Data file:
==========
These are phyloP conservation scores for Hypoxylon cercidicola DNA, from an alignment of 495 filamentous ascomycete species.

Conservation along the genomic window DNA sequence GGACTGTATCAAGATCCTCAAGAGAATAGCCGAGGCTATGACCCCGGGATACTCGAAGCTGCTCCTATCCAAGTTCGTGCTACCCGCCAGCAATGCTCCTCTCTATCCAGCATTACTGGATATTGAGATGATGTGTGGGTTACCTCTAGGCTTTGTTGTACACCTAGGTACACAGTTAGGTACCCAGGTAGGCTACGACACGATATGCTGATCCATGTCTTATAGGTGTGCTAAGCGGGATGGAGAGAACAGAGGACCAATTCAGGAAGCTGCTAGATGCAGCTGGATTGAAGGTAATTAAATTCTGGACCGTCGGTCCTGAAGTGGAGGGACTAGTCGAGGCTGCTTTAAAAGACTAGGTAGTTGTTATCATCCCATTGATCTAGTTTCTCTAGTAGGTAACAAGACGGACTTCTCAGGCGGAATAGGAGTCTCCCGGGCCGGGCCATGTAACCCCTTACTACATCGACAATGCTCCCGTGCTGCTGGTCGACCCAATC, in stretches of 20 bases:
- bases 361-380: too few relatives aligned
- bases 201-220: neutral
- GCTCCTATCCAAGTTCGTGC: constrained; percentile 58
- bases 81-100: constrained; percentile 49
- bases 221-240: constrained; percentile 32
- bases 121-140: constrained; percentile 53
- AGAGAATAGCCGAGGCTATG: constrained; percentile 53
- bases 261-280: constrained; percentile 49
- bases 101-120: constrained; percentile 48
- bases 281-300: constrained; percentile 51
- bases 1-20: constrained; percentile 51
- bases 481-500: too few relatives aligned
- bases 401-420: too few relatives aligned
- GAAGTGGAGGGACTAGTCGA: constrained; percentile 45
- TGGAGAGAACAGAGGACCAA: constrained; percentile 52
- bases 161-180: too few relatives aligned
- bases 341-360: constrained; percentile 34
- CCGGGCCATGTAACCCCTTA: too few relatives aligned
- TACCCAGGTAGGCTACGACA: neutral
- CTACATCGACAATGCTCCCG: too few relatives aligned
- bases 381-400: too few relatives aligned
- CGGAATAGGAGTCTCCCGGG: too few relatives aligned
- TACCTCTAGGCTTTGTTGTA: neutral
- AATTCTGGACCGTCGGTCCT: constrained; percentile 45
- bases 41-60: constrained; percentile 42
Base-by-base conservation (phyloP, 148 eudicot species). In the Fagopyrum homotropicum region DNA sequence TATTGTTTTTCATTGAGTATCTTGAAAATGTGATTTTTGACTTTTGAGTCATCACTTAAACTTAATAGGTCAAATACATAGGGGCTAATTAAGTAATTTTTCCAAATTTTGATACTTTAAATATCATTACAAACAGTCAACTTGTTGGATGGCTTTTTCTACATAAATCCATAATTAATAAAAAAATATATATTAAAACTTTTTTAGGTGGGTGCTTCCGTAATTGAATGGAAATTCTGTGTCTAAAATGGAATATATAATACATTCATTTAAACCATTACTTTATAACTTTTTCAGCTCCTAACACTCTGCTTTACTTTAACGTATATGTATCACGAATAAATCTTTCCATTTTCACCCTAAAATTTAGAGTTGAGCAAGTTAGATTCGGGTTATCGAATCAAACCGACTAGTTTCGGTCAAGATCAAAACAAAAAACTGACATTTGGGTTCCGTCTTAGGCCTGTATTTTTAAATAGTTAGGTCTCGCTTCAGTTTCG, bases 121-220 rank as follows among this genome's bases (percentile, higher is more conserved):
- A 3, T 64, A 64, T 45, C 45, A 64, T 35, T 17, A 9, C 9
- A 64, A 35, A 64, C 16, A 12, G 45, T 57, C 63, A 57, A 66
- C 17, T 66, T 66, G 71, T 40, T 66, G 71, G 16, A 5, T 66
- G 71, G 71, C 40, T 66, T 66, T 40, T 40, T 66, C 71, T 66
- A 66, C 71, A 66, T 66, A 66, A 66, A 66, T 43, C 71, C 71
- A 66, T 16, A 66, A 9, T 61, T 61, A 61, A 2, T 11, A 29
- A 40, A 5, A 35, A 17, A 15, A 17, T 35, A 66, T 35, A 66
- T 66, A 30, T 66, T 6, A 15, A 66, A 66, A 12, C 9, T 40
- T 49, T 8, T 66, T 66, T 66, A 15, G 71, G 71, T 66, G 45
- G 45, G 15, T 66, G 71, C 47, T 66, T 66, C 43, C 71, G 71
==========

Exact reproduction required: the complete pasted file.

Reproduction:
These are phyloP conservation scores for Hypoxylon cercidicola DNA, from an alignment of 495 filamentous ascomycete species.

Conservation along the genomic window DNA sequence GGACTGTATCAAGATCCTCAAGAGAATAGCCGAGGCTATGACCCCGGGATACTCGAAGCTGCTCCTATCCAAGTTCGTGCTACCCGCCAGCAATGCTCCTCTCTATCCAGCATTACTGGATATTGAGATGATGTGTGGGTTACCTCTAGGCTTTGTTGTACACCTAGGTACACAGTTAGGTACCCAGGTAGGCTACGACACGATATGCTGATCCATGTCTTATAGGTGTGCTAAGCGGGATGGAGAGAACAGAGGACCAATTCAGGAAGCTGCTAGATGCAGCTGGATTGAAGGTAATTAAATTCTGGACCGTCGGTCCTGAAGTGGAGGGACTAGTCGAGGCTGCTTTAAAAGACTAGGTAGTTGTTATCATCCCATTGATCTAGTTTCTCTAGTAGGTAACAAGACGGACTTCTCAGGCGGAATAGGAGTCTCCCGGGCCGGGCCATGTAACCCCTTACTACATCGACAATGCTCCCGTGCTGCTGGTCGACCCAATC, in stretches of 20 bases:
- bases 361-380: too few relatives aligned
- bases 201-220: neutral
- GCTCCTATCCAAGTTCGTGC: constrained; percentile 58
- bases 81-100: constrained; percentile 49
- bases 221-240: constrained; percentile 32
- bases 121-140: constrained; percentile 53
- AGAGAATAGCCGAGGCTATG: constrained; percentile 53
- bases 261-280: constrained; percentile 49
- bases 101-120: constrained; percentile 48
- bases 281-300: constrained; percentile 51
- bases 1-20: constrained; percentile 51
- bases 481-500: too few relatives aligned
- bases 401-420: too few relatives aligned
- GAAGTGGAGGGACTAGTCGA: constrained; percentile 45
- TGGAGAGAACAGAGGACCAA: constrained; percentile 52
- bases 161-180: too few relatives aligned
- bases 341-360: constrained; percentile 34
- CCGGGCCATGTAACCCCTTA: too few relatives aligned
- TACCCAGGTAGGCTACGACA: neutral
- CTACATCGACAATGCTCCCG: too few relatives aligned
- bases 381-400: too few relatives aligned
- CGGAATAGGAGTCTCCCGGG: too few relatives aligned
- TACCTCTAGGCTTTGTTGTA: neutral
- AATTCTGGACCGTCGGTCCT: constrained; percentile 45
- bases 41-60: constrained; percentile 42
Base-by-base conservation (phyloP, 148 eudicot species). In the Fagopyrum homotropicum region DNA sequence TATTGTTTTTCATTGAGTATCTTGAAAATGTGATTTTTGACTTTTGAGTCATCACTTAAACTTAATAGGTCAAATACATAGGGGCTAATTAAGTAATTTTTCCAAATTTTGATACTTTAAATATCATTACAAACAGTCAACTTGTTGGATGGCTTTTTCTACATAAATCCATAATTAATAAAAAAATATATATTAAAACTTTTTTAGGTGGGTGCTTCCGTAATTGAATGGAAATTCTGTGTCTAAAATGGAATATATAATACATTCATTTAAACCATTACTTTATAACTTTTTCAGCTCCTAACACTCTGCTTTACTTTAACGTATATGTATCACGAATAAATCTTTCCATTTTCACCCTAAAATTTAGAGTTGAGCAAGTTAGATTCGGGTTATCGAATCAAACCGACTAGTTTCGGTCAAGATCAAAACAAAAAACTGACATTTGGGTTCCGTCTTAGGCCTGTATTTTTAAATAGTTAGGTCTCGCTTCAGTTTCG, bases 121-220 rank as follows among this genome's bases (percentile, higher is more conserved):
- A 3, T 64, A 64, T 45, C 45, A 64, T 35, T 17, A 9, C 9
- A 64, A 35, A 64, C 16, A 12, G 45, T 57, C 63, A 57, A 66
- C 17, T 66, T 66, G 71, T 40, T 66, G 71, G 16, A 5, T 66
- G 71, G 71, C 40, T 66, T 66, T 40, T 40, T 66, C 71, T 66
- A 66, C 71, A 66, T 66, A 66, A 66, A 66, T 43, C 71, C 71
- A 66, T 16, A 66, A 9, T 61, T 61, A 61, A 2, T 11, A 29
- A 40, A 5, A 35, A 17, A 15, A 17, T 35, A 66, T 35, A 66
- T 66, A 30, T 66, T 6, A 15, A 66, A 66, A 12, C 9, T 40
- T 49, T 8, T 66, T 66, T 66, A 15, G 71, G 71, T 66, G 45
- G 45, G 15, T 66, G 71, C 47, T 66, T 66, C 43, C 71, G 71